(Reuters Health) - The therapeutic prostate cancer vaccine
sipuleucel-T (APC8015, Provenge, Dendreon Corp., Seattle,
Washington) improved survival by three years and
disease-free survival was more than four months longer
than in a control group. Sipuleucel-T is an
investigational vaccine designed to stimulate T cell
immunity against prostatic acid phosphatase. It is
manufactured from frozen leukapheresis cells.
In this phase III multicenter trial, Dr. Eric J. Small of
the University of California, San Francisco, and
colleagues randomized men with asymptomatic metastatic
hormone-refractory prostate cancer in a two-to-one ratio,
with roughly twice as many patients receiving the vaccine.
If disease progression occurred, patients in the control
arm could receive sipuleucel-T. The therapeutic vaccine
was delivered intravenously every two weeks.
After the 36-week study period, 115 of the 127 patients
had disease progression. Median time to disease
progression in the vaccine group was 11.7 weeks compared
with 10.0 weeks for placebo patients, for a hazard ratio
Median survival was 25.9 months in the sipuleucel-Y
patients and 21.4 months for placebo patients, for a
hazard ratio of 1.70.
Results of the trial are published in the July 1st issue
of the Journal of Oncology.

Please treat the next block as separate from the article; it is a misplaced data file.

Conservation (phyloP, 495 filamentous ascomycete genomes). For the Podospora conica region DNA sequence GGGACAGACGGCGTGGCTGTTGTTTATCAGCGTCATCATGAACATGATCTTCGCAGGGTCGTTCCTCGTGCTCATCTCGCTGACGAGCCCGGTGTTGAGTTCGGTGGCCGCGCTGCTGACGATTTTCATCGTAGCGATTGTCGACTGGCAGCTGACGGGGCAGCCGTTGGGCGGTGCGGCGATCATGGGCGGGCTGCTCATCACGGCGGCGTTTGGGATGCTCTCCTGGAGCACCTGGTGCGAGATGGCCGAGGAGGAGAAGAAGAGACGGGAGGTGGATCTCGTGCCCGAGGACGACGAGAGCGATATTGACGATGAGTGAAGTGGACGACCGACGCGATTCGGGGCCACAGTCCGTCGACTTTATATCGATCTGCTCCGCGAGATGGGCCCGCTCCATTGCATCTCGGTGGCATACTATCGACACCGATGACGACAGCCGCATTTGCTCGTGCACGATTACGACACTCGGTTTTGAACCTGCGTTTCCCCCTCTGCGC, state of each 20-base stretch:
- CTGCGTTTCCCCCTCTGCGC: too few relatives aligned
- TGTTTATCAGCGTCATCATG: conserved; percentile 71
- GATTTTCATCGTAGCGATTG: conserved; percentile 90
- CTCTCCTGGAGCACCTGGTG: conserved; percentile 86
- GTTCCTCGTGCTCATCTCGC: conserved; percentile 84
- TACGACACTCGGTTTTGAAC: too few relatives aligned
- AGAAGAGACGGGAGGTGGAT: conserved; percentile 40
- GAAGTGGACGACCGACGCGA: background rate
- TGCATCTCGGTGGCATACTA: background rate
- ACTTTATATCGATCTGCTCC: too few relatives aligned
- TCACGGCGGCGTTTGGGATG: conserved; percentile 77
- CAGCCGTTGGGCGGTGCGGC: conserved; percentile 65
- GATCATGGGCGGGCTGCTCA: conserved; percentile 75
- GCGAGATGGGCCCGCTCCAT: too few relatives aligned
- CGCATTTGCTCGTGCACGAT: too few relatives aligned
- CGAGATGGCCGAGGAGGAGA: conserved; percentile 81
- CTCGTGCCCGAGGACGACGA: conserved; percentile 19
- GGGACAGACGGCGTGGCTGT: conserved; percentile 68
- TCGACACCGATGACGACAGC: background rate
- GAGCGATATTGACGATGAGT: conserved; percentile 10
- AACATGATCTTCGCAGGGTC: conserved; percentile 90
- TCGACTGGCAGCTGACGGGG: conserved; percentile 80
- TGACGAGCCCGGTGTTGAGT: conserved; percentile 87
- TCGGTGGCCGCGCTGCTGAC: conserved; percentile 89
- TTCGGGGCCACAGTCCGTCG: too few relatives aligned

"While we did not evaluate the durability of T cell
responses in this trial, in our earlier phase 1 and 2
trials with the same agent, T cell responses appeared to
be durable for up to a year. We didn't test beyond that in
those trials," Dr. Small told Reuters Health."Down the
line, treatment success may be improved by combining this
therapy with other therapies, including other immune
manipulations," Dr. Small continued. "Evaluation in other
groups of patients, perhaps with less extensive disease,
is also warranted."
The trial demonstrated a new facet of treatment of
prostate cancer. "Overall, the excitement about this
approach is a demonstration that the immune system can be
harnessed to attack cancer, and in particular prostate
cancer, thereby giving patients an additional treatment
option. I don't view this as replacing chemotherapy, but
as adding another weapon in our arsenal in our fight
against prostate cancer," Dr. Small said.